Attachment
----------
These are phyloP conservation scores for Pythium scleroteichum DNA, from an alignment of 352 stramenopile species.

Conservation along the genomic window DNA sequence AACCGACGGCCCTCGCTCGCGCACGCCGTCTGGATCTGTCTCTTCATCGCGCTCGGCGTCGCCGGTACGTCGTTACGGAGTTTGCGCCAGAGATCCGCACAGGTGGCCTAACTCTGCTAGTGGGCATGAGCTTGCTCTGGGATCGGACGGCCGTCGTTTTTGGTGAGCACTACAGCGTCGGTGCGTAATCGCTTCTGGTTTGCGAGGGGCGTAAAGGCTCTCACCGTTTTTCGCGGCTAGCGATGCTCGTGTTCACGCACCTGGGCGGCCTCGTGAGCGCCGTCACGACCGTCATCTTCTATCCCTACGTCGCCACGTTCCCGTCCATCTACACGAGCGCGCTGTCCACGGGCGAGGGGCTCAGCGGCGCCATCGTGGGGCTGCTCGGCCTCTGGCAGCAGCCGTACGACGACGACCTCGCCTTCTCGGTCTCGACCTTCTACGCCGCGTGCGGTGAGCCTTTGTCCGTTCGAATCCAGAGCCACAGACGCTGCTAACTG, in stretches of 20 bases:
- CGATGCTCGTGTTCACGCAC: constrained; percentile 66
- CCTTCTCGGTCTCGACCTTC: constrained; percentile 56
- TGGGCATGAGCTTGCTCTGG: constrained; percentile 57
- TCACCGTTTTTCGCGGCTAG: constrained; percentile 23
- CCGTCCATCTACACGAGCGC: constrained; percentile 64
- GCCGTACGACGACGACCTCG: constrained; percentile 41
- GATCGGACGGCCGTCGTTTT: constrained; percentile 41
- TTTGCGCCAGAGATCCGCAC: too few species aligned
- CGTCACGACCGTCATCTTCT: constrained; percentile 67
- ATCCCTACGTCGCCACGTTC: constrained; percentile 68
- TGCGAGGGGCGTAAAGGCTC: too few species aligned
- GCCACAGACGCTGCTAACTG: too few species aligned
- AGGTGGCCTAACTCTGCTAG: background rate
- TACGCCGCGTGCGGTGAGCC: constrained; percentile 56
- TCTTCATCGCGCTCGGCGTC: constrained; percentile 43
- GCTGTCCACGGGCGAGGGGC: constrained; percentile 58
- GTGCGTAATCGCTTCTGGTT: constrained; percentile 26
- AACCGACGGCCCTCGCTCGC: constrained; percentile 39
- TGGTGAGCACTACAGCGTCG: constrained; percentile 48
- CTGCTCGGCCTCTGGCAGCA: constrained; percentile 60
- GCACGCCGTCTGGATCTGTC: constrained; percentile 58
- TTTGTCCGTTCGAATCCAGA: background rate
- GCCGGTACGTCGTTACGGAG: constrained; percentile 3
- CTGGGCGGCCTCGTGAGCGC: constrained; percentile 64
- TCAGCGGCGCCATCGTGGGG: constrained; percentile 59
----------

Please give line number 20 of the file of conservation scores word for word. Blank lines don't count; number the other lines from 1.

- AACCGACGGCCCTCGCTCGC: constrained; percentile 39